Life Insurance Policies

Life Insurance

People typically buy life insurance to protect their survivors against the sudden loss of income and ensuring debts or estate taxes that may occur after the death of a breadwinner. Most seniors are past their employment years, so loss of income may not be a factor. However, seniors may wish to consider life insurance when faced with long-term care giving provided by an informal, unpaid family caregiver, such as a parent with a chronic illness or permanent disability depending on an unemployed adult child for assistance. Costs of replacing the services provided by an unpaid family caregiver may justify the need for life insurance on the care giver.

There are three main types of life insurance that are useful in protecting income and assets during retirement:

  • Term life insurance
  • Permanent life insurance
  • Life settlements and viaticals

Term Life Insurance

Term policies provide a specified death benefit, presuming the insured dies during the policy term. Terms may range from 1 to 30 years. Several insurances also are currently offering term life insurance with level premiums for the life of the contract. These typically are universal life policies. Term policies build no cash value, although certain policies can be converted at a later date to permanent cash value policies.

Premiums for term policies start out lower than for cash value policies, but increase with the insured’s age and deteriorating health. Premiums for insured seniors (65 and older) are typically so high that the insurance becomes unaffordable, causing people to drop the policies at the very time they are most likely to be needed. As a result, term policies should primarily be considered for temporary, rather than lifetime, coverage.

Permanent Life Insurance

Permanent life insurance policies provide a death benefit for as long as premiums are paid. Additionally, they usually feature a cash value that accumulates on a tax-deferred basis. Although the purpose of the cash value is to keep the premiums level for the life of the contract, it can also be used for additional purposes. For example, a policy owner may borrow the cash value for any reason, including additional retirement income. Various forms of permanent life insurance policies - including whole life, universal life, and variable universal life - offer different options for premium payment, adjustment of death benefits, and accumulation of cash value. Because a variable life insurance policyholder chooses the investment portfolio used to generate cash value, variable life is considered a security and must be sold by a professional holding a securities license.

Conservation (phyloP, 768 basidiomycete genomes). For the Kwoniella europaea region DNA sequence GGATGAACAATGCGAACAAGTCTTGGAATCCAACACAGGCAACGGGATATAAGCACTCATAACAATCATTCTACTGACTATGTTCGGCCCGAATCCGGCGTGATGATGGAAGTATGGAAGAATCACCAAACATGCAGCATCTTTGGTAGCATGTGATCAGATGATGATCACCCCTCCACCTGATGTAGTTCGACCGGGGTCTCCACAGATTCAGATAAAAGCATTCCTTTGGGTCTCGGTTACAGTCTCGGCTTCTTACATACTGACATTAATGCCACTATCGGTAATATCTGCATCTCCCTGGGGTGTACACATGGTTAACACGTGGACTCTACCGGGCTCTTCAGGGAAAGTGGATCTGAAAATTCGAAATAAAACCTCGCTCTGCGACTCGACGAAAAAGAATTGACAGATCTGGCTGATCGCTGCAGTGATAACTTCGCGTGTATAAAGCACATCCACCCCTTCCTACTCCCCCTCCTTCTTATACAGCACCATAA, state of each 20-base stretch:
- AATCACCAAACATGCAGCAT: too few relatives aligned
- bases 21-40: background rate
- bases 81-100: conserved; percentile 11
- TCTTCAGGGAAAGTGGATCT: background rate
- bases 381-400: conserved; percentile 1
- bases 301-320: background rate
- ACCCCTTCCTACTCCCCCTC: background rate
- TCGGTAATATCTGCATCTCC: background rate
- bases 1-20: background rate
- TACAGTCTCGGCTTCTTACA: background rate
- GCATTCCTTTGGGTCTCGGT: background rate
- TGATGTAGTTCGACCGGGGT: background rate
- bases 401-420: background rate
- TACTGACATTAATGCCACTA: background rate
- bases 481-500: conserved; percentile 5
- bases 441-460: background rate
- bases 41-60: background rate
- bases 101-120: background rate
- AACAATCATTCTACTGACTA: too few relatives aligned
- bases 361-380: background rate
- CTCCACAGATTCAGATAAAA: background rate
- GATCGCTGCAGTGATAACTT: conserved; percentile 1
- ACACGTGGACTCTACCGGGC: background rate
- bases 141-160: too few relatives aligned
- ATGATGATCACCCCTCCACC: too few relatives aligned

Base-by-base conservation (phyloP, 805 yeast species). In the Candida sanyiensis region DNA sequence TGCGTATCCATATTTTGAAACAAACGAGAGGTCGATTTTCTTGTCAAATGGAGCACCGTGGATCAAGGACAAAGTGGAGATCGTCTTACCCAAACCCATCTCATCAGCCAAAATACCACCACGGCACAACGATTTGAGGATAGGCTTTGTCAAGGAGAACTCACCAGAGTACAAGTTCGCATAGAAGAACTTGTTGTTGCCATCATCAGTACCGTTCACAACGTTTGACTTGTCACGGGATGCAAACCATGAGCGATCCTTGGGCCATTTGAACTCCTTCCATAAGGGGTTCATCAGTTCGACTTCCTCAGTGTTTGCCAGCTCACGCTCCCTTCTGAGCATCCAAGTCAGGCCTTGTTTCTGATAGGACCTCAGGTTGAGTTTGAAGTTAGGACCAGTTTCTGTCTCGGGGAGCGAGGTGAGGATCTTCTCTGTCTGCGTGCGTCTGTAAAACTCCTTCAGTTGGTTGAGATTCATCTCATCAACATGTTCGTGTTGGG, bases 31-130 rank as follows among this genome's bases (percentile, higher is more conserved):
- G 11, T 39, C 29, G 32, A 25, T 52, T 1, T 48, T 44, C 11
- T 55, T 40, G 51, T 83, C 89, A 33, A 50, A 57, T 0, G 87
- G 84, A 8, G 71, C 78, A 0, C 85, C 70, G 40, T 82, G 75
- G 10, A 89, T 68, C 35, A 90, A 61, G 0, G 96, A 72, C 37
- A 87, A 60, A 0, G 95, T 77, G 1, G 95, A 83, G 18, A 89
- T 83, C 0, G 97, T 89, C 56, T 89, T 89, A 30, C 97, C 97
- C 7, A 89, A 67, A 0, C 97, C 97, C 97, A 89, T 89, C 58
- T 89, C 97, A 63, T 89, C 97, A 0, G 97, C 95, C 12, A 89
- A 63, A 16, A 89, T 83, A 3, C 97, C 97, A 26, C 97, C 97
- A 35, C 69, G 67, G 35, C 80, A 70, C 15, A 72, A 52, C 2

Life Settlements and Viaticals

The emotional strain of anticipated death from a terminal illness or the stress of a seriously debilitating chronic illness is worsened by the customary increase in medical bills and the cost of the special care required.

Life settlements and viaticals may offer an option for turning life insurance into cash at a time when a senior most needs it – when the senior is terminally or chronically ill. Using life settlements and viaticals, a percentage of the face value of a permanent life insurance policy is paid by the funding insurance company to the policyholder in exchange for ownership of all or part of the policy. The policyholder and previously designated beneficiaries give up rights to the death benefit when the insured dies, in return for a tax-free settlement (Assuming Health Insurance Portability and Accountability Act of 1996 [HIPPA] and other federal guidelines are met) while the insured person is still alive. Third-party companies specializing in viatical and life settlements purchase the policy for less than face value. The investing company that purchases the policy pays future premiums to keep the policy in force and collects the death benefit when the named insured dies.